Studen Fre Brend Gina Donna Abel Edwin Izzy Jacob Hans
t d a
Weekly 50 50 50 50 60 70 70 70 80
Savings

Since there are 9 scores and it is odd, simply get the middle score
which is 60. Therefore, the median is 60.

In general, a data with N observations are arranged in ascending order:


th
N
1. If N is odd, the median is the middle position which is ( )
2
position.

2. If N is even, the median is the mean of the two middle data which are the
th th
N N
( )
2
and ( 2
+1 ) data.

The Median of a Grouped Data


The first step in the computation of a grouped data is to determine
th
N
the class interval which contains the ( )
2
score. This can be located under the

column <cf of the cumulative frequency distribution. The class interval that contains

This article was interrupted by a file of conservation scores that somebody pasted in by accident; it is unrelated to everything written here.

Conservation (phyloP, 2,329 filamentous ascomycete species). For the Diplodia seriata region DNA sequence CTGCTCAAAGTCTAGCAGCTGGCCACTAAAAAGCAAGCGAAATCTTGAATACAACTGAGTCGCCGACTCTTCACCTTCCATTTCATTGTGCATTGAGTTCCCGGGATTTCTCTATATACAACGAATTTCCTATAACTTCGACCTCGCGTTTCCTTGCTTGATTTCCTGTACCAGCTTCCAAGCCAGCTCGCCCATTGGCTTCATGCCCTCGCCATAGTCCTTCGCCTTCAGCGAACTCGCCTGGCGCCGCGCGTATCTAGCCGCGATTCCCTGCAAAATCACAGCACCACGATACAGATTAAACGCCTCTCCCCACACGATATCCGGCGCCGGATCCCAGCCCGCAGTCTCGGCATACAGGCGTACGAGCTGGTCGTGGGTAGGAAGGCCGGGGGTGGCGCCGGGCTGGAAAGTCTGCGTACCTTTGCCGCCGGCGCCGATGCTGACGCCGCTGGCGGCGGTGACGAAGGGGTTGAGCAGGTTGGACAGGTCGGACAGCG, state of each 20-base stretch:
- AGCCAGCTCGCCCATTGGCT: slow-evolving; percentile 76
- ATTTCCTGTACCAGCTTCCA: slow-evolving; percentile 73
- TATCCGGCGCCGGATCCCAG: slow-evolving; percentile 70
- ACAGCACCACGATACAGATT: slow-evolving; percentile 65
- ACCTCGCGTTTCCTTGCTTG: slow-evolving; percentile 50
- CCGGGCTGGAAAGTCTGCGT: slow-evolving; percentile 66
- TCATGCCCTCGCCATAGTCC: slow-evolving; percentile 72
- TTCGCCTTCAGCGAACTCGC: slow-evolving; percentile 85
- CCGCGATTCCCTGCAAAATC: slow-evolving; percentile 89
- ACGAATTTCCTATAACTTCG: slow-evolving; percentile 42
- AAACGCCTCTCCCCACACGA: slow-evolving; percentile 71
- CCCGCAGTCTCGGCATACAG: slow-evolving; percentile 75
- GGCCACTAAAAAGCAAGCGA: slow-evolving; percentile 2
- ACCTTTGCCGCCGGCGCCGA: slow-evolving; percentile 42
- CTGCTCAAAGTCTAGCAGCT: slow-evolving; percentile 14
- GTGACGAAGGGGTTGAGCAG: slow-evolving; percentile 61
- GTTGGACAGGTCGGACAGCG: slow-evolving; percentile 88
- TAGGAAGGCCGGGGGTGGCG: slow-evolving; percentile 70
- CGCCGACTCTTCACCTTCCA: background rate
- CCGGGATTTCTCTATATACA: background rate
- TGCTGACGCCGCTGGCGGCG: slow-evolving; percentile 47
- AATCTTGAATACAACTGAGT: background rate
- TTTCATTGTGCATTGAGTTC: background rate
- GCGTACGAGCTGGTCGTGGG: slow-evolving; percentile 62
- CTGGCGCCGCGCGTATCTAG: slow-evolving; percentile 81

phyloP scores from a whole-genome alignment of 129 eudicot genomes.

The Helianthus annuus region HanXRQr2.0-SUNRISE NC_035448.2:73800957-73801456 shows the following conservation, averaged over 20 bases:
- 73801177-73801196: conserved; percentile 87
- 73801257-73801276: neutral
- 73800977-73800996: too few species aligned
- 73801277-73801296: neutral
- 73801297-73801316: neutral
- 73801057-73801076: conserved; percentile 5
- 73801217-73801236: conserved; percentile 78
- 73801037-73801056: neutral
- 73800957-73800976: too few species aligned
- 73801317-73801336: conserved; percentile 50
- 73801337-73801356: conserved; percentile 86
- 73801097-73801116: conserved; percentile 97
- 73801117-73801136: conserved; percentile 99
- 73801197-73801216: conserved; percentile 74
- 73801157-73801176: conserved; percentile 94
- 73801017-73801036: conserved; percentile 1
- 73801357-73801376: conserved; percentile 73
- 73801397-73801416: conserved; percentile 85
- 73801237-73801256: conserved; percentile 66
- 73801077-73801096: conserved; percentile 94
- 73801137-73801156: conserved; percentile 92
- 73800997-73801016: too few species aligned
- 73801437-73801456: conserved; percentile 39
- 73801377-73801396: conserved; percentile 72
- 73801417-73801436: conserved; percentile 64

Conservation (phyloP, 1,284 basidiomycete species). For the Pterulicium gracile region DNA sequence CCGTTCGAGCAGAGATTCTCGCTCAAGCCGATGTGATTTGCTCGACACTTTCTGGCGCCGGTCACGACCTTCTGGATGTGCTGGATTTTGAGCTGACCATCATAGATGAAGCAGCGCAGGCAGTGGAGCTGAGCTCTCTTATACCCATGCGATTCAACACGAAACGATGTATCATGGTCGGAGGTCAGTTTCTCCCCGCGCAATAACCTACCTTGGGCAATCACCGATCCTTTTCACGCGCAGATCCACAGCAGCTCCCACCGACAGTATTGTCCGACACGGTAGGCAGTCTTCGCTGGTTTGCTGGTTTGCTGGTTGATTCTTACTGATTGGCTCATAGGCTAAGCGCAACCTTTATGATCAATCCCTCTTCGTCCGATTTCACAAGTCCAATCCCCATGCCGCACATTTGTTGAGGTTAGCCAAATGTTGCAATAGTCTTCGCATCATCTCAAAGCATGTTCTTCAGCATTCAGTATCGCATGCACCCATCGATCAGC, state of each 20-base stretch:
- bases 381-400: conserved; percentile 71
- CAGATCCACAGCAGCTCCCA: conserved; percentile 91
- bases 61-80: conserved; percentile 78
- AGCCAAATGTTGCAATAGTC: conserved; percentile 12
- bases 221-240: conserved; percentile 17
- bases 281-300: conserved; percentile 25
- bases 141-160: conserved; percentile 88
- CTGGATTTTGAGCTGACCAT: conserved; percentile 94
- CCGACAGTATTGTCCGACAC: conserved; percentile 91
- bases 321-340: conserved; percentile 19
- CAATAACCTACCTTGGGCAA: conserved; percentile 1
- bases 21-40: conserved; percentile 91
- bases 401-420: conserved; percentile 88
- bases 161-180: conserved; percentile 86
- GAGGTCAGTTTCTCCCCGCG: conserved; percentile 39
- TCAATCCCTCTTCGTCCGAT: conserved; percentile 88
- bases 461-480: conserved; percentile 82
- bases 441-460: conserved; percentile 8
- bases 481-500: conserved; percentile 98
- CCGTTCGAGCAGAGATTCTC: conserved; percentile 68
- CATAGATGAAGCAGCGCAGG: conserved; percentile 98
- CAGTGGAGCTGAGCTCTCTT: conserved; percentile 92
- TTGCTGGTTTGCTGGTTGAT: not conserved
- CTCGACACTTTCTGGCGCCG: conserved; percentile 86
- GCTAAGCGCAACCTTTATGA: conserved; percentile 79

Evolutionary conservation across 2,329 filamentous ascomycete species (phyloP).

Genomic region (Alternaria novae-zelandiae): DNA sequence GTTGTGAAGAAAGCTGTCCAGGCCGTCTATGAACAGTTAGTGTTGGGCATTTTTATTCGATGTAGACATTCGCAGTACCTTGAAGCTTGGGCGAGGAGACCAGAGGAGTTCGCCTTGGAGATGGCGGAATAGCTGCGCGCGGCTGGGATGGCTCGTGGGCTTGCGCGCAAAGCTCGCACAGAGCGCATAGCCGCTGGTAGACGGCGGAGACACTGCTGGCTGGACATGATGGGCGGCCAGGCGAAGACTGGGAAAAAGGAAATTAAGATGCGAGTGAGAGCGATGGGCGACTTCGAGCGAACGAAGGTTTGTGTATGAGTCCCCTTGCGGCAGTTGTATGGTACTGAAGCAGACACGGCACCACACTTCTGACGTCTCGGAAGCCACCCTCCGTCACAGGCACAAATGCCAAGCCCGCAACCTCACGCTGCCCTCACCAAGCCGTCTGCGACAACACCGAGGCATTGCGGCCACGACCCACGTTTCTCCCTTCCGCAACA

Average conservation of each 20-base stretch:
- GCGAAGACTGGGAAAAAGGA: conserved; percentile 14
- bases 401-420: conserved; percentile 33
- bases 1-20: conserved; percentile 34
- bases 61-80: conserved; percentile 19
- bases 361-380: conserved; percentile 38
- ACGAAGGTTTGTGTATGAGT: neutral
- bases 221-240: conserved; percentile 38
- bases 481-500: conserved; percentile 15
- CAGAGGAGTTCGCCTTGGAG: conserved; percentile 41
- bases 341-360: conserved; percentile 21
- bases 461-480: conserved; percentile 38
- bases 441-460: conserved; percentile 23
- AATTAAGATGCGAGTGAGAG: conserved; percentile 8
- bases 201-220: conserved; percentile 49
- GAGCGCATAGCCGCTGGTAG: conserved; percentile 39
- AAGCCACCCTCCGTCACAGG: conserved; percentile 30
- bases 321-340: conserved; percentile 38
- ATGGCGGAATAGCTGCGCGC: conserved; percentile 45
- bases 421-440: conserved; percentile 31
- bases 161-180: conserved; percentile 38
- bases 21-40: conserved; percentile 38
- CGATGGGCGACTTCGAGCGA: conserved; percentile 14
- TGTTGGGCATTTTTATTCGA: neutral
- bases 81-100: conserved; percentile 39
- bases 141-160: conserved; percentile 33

th
N
the ( )
2
score is called the median class of the distribution. To calculate for the

median, we use the formula below.

Formula:

Median (Grouped Data)


N
~
X= X LB +

interval
2
( )
−cf b
fm
i where:
~ = median
X i = size of the

cf b = cumulative frequency before the median class


X LB = the lower boundary or true limit of the median class
f m = frequency of the median class
N = total frequency

Example 4:
Cumulative Frequency Distribution of a 30-point Math Quiz
Scores f <cf
28 – 29 1 60
26 – 27 3 59
24 – 25 3 56
22 – 23 3 53
20 – 21 6 50
18 – 19 6 44
16 – 17 8 38
14 – 15 6 30 Median class
12 – 13 10 24
10 – 11 14 14
N = 60

Solution:
N 60
2
th score= ( )
2
thscore=30 th score

The class interval that contains the 30th score is 14 – 15.

N
~
X= X LB +
2
( )
−cf b
fm
i=13.5+
30−24
6 ( )
2=13.5+2=15.5

This means that 50 percent of the students got scores below 15.5 or if the
passing score is 50 percent of the total number of points, almost one-half of the